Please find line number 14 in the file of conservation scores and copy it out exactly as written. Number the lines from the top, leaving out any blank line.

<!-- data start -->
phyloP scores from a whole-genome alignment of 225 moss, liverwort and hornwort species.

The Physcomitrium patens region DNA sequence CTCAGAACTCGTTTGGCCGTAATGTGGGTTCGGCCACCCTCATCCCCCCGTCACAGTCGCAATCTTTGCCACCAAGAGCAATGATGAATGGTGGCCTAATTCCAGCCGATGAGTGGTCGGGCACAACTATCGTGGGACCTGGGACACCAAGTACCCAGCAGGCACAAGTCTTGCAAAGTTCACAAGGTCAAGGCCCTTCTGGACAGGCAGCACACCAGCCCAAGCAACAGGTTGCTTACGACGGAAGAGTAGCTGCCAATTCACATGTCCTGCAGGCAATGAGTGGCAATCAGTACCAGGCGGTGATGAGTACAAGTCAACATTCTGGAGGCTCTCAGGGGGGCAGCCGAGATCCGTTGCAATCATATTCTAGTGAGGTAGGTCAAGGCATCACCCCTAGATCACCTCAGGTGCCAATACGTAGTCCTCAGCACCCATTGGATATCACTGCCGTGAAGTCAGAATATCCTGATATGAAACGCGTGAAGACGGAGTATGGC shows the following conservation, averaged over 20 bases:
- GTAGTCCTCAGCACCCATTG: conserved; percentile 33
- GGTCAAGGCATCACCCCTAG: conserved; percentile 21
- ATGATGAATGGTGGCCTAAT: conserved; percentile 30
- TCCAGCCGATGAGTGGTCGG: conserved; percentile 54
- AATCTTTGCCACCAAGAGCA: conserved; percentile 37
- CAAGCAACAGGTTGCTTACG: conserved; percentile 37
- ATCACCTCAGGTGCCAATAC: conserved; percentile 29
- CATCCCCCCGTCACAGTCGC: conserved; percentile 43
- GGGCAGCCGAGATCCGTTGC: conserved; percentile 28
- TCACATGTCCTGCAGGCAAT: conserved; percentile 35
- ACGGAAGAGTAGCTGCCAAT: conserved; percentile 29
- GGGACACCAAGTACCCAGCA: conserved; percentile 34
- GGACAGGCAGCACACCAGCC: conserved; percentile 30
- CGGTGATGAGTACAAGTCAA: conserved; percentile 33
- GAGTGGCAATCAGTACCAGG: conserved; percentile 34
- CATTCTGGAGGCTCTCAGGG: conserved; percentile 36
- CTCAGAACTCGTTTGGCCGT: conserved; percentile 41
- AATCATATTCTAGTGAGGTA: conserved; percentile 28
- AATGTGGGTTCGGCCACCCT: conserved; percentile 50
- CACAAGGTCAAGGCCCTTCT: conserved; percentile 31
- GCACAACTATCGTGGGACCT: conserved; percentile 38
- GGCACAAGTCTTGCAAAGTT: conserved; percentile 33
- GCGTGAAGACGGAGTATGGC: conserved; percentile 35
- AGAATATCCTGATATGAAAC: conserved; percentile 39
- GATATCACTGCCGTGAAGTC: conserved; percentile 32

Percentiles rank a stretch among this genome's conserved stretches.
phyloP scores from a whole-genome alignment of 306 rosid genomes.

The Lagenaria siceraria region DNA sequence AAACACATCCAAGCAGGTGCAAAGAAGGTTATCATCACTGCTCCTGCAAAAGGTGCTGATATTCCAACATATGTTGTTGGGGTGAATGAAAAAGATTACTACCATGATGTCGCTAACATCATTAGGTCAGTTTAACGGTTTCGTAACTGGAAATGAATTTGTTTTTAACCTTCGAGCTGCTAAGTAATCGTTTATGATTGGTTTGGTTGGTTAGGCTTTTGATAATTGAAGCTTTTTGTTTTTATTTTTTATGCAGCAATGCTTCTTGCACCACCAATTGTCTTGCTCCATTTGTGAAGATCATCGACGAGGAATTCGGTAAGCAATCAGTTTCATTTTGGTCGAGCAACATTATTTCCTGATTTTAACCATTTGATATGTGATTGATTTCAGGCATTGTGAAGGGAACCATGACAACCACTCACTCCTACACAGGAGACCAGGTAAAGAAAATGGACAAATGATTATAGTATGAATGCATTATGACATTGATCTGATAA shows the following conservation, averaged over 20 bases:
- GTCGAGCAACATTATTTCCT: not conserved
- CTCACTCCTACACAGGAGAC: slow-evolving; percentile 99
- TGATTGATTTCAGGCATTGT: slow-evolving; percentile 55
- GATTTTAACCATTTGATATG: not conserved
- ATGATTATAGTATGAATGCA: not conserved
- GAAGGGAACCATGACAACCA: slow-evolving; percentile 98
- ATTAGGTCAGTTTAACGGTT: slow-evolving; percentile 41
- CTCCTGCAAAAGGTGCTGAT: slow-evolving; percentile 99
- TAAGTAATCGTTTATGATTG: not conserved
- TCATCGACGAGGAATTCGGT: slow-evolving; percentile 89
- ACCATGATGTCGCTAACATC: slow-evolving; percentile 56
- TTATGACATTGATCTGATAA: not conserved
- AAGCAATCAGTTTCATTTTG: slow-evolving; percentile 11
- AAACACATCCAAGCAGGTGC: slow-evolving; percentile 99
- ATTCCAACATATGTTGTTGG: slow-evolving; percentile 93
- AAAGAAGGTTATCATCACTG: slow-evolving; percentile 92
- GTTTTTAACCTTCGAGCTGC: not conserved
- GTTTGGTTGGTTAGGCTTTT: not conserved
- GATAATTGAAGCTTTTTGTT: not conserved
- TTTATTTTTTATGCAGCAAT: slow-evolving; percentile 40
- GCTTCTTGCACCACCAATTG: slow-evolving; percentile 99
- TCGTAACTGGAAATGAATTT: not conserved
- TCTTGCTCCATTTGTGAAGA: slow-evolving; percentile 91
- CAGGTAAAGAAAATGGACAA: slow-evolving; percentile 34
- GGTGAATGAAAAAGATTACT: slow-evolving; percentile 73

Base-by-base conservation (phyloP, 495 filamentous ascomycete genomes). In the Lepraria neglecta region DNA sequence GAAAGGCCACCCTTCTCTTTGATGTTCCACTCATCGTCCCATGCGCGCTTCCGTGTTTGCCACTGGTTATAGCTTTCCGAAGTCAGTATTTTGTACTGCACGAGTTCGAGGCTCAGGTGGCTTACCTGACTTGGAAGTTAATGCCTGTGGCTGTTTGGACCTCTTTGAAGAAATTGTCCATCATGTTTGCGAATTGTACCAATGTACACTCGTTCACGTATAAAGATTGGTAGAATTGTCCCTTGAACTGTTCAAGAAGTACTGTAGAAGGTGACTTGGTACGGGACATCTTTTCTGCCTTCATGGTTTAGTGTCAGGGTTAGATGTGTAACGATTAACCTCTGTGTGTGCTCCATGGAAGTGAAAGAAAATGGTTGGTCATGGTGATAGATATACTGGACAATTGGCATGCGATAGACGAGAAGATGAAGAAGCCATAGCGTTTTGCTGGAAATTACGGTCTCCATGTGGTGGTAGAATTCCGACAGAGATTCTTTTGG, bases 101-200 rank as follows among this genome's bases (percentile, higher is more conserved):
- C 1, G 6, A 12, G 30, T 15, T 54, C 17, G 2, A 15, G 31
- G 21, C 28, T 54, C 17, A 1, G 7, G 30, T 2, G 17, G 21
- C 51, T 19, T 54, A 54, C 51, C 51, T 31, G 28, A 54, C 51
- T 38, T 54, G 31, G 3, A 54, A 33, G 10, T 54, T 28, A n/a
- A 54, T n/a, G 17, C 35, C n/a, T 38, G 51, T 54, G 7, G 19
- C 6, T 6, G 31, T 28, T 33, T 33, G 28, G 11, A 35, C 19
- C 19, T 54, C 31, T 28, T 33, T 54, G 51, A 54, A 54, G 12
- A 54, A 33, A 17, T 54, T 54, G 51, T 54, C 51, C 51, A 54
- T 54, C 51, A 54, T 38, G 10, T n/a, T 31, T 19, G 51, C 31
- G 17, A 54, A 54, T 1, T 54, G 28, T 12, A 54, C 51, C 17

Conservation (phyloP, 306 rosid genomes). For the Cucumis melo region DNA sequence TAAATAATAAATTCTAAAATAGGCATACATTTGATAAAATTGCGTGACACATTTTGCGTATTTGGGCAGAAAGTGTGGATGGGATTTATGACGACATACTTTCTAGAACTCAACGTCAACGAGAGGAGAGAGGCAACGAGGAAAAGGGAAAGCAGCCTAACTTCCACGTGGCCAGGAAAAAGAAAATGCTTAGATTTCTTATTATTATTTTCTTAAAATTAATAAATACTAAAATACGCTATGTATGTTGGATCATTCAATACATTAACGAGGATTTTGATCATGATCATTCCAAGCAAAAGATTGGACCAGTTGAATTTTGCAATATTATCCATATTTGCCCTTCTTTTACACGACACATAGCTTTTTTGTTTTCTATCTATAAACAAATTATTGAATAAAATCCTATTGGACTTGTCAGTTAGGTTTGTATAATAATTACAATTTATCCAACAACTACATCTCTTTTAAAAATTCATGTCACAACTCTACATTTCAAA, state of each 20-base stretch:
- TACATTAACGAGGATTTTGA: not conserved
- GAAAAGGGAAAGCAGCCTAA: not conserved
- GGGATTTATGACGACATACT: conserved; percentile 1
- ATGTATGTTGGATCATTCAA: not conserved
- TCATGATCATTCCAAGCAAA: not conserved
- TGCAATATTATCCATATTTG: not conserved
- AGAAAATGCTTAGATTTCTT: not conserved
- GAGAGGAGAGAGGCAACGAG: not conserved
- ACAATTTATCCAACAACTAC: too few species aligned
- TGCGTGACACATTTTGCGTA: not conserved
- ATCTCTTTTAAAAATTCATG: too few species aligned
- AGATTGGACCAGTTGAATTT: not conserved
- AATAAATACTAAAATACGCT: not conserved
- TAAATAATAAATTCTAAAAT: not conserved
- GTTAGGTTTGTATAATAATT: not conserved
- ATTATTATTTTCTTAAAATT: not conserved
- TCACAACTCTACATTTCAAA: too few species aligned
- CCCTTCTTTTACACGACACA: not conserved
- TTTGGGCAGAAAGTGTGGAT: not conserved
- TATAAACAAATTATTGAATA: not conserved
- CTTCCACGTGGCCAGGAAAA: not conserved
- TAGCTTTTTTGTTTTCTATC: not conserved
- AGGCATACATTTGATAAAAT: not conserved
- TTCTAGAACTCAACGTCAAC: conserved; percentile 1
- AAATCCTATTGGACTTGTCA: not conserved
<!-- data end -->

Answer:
- GGGACACCAAGTACCCAGCA: conserved; percentile 34